DOBSON — Commissioners voted to provide $15,000 in funding to the Mount Airy Museum of Regional History, and the “interstates” sewer project met continued opposition from two commissioners at Monday evening’s Surry County Board of Commissioners meeting.
Museum executive director Matthew Edwards said two of three heating and air conditioning (HVAC) units at the museum have recently failed and that another may be on its last leg.
“These costs fall outside of the scope of our operational costs,” Edwards explained as he asked commissioners for half of the costs associated with replacing all three HVAC units. “We aren’t in a position to handle this cost,” he added.
Edwards said the units, which were installed in 2007, are no longer under warranty. Edwards also explained that he had made the same $15,000 request of the Mount Airy Board of Commissioners.
Though he has only had “casual conversation” with Mount Airy City Manager Barbara Jones, Edwards said he’s “not sure how favorable the city board will look upon (the funding request).”
Commissioner Larry Phillips asked that the county board make its pledge for funds contingent on the city approving the same request. However, his proposed amendment to Commissioner Jimmy Miller’s motion to allocate the funds from the general fund contingency received no support from fellow commissioners.
“This board needs to act independently of the Mount Airy Board,” remarked Commissioner Eddie Harris.
Miller’s motion passed by a vote of 4-1, with board Chairman R.F. “Buck” Golding voting against the measure.
The “interstates” sewer project met continued resistance Monday night, and due to the board’s rules of procedure an ordinance regarding the project failed.
Due to a recent surgery Phillips was attending the meeting via means of a telephone conference. County Attorney Ed Woltz said that though Phillips was permitted to vote he was not permitted to “break a tie” and did not count toward a quorum.
When an ordinance creating a project fund for the sewer project, which will extend sanitary sewer services along N.C. 89 to the I-77 and I-74 interchanges, came up for a vote Harris and Golding voted in opposition. While Miller, Phillips and Commissioner Paul Johnson voted in favor of the measure, Phillips’ vote could not count to break a 2-2 tie of the commissioners physically at the meeting.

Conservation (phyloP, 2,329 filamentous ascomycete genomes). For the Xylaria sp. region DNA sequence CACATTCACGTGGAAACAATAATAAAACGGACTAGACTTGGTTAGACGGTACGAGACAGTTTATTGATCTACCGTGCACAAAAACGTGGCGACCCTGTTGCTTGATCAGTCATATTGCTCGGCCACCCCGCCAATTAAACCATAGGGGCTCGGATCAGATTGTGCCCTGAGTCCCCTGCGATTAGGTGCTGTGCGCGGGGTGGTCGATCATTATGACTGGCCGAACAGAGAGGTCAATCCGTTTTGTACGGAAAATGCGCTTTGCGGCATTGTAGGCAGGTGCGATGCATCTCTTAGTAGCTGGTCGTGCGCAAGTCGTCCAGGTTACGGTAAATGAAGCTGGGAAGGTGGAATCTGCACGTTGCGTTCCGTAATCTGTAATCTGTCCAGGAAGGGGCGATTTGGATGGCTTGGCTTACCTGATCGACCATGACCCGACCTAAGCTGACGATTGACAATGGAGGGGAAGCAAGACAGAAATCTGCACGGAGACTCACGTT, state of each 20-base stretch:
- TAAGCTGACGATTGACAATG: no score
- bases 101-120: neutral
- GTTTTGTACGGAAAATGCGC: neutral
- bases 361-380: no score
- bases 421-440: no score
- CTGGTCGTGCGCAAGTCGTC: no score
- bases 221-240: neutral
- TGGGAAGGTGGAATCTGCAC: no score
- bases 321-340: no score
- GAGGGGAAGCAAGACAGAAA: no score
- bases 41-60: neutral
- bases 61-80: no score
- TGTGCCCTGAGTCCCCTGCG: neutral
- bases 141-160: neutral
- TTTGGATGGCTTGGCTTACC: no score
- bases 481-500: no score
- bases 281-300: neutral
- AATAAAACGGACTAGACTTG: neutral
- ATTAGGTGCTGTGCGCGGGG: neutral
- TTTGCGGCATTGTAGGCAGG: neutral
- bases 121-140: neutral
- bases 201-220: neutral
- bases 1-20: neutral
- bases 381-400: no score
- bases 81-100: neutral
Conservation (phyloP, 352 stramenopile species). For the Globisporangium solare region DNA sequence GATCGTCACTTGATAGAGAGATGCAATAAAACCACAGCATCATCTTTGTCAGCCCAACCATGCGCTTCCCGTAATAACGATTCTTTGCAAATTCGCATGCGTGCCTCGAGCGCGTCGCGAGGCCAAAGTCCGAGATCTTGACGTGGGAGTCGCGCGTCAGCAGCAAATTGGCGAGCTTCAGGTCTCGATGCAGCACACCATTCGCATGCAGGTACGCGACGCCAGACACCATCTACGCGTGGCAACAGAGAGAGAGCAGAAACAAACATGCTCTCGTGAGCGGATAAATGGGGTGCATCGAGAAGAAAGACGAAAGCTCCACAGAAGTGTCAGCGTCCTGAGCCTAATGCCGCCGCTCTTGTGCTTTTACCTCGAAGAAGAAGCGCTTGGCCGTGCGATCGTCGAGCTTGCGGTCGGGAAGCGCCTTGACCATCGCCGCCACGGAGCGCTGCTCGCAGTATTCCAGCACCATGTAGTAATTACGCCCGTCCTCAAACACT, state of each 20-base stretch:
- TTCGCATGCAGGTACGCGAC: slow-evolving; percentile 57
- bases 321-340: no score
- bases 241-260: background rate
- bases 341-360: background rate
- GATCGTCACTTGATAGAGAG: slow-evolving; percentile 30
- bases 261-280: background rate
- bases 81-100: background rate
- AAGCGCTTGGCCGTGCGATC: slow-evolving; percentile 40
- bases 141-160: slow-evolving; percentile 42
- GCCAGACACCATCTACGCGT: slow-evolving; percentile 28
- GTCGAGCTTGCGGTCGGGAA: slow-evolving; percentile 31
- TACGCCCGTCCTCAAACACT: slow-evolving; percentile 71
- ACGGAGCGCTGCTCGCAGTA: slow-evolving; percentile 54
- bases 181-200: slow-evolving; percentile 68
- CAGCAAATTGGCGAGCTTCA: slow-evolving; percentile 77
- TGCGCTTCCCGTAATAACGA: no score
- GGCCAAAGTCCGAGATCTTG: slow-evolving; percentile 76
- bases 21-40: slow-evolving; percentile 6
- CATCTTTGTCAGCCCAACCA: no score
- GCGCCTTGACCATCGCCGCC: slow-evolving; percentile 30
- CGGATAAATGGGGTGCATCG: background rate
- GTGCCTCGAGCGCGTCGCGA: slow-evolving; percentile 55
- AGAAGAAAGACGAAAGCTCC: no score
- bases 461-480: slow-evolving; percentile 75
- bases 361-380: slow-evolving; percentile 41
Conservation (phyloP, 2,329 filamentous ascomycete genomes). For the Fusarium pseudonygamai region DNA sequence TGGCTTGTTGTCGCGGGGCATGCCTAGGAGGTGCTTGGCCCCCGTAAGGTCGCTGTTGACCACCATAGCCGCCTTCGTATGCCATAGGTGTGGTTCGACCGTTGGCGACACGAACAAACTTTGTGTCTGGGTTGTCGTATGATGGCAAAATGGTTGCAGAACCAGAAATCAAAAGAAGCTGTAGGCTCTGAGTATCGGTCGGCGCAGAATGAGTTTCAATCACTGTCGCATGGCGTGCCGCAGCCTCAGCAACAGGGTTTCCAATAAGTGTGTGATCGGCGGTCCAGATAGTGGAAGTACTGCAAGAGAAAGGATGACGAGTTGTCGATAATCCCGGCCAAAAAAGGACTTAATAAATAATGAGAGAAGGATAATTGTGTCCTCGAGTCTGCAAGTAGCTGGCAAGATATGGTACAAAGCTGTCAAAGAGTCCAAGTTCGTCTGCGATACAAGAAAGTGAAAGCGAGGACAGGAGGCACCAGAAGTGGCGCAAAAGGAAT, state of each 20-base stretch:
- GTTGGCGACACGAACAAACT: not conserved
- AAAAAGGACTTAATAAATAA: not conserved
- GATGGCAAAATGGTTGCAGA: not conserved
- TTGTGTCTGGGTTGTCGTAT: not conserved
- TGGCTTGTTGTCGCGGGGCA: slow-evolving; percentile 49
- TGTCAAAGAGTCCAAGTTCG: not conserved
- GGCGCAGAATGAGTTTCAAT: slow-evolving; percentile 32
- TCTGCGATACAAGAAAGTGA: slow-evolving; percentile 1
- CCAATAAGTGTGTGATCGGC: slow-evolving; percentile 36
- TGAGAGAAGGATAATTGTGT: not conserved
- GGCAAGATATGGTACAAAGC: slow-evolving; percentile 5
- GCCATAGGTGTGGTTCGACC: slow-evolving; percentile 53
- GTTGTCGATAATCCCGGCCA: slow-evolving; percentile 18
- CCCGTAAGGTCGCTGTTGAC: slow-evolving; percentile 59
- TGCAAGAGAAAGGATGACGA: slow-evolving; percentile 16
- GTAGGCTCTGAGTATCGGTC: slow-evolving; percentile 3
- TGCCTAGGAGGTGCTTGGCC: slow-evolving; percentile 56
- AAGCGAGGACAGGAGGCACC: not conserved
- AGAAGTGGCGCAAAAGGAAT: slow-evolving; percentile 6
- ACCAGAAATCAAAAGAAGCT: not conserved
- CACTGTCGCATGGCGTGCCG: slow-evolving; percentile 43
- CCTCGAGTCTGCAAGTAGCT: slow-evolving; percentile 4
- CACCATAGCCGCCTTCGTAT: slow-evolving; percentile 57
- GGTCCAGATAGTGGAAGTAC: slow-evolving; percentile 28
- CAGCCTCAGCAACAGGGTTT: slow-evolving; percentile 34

Golding has cited financial concerns regarding the project as his reasoning for voting in opposition since the project’s inception. Like Golding, Harris has consistently voted against moving the project forward.
Though the ordinance was not passed, a budget amendment running parallel to the ordinance was passed by way of a 4-1 vote prior to the ordinance failing to gain a majority of commissioners in attendance, with Golding voting in opposition.
Harris later explained that the budget amendment included appropriations to two other funds, both of which he supported.
County Manager Chris Knopf said after Monday’s meeting that he will simply re-submit the ordinance, which places about $4.2 million from the county’s general fund in the project fund, when all commissioners are present.
Phillips also stated he would re-introduce the ordinance when he is able to physically attend the meeting.
Commissioners also chose not to act on damage claims from two property owners affected by sewer project construction. The two requests for replacement of ornamental shrubbery were each for $1,200.
After consulting with Woltz commissioners cited the fact that the shrubs were located on an easement and a highway right of way, respectively, as their reasoning for opting not to compensate the property owners.
Andy is a staff writer for The News and can be reached at (336) 415-4698.